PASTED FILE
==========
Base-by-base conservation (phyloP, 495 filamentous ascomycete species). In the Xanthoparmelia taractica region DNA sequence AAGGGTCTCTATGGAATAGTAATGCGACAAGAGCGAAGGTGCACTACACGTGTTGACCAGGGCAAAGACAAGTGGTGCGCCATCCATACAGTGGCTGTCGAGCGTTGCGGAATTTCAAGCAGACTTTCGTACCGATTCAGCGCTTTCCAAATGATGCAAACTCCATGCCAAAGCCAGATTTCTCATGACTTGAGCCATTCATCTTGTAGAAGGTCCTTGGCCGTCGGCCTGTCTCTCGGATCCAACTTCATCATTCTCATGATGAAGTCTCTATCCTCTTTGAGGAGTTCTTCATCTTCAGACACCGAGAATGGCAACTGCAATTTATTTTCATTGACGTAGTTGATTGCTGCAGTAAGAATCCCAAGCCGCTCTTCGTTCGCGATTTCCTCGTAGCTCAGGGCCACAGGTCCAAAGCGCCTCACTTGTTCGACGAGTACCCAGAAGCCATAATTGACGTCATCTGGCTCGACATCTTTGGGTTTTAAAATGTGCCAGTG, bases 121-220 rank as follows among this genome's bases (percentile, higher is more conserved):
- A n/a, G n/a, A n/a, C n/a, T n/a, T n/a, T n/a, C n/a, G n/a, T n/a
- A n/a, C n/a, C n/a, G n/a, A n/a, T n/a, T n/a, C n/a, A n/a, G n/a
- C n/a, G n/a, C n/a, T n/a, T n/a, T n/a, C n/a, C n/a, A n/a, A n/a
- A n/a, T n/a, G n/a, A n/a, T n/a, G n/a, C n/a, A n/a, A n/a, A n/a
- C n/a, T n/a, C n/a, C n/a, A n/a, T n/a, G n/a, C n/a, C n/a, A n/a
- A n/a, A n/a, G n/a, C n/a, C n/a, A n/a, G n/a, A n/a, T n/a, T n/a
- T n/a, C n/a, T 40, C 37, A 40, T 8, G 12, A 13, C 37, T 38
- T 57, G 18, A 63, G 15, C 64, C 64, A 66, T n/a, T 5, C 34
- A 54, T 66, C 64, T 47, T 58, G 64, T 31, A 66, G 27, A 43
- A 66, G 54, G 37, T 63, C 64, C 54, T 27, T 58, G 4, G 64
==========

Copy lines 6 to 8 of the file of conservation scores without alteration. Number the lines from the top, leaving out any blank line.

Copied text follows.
- C n/a, T n/a, C n/a, C n/a, A n/a, T n/a, G n/a, C n/a, C n/a, A n/a
- A n/a, A n/a, G n/a, C n/a, C n/a, A n/a, G n/a, A n/a, T n/a, T n/a
- T n/a, C n/a, T 40, C 37, A 40, T 8, G 12, A 13, C 37, T 38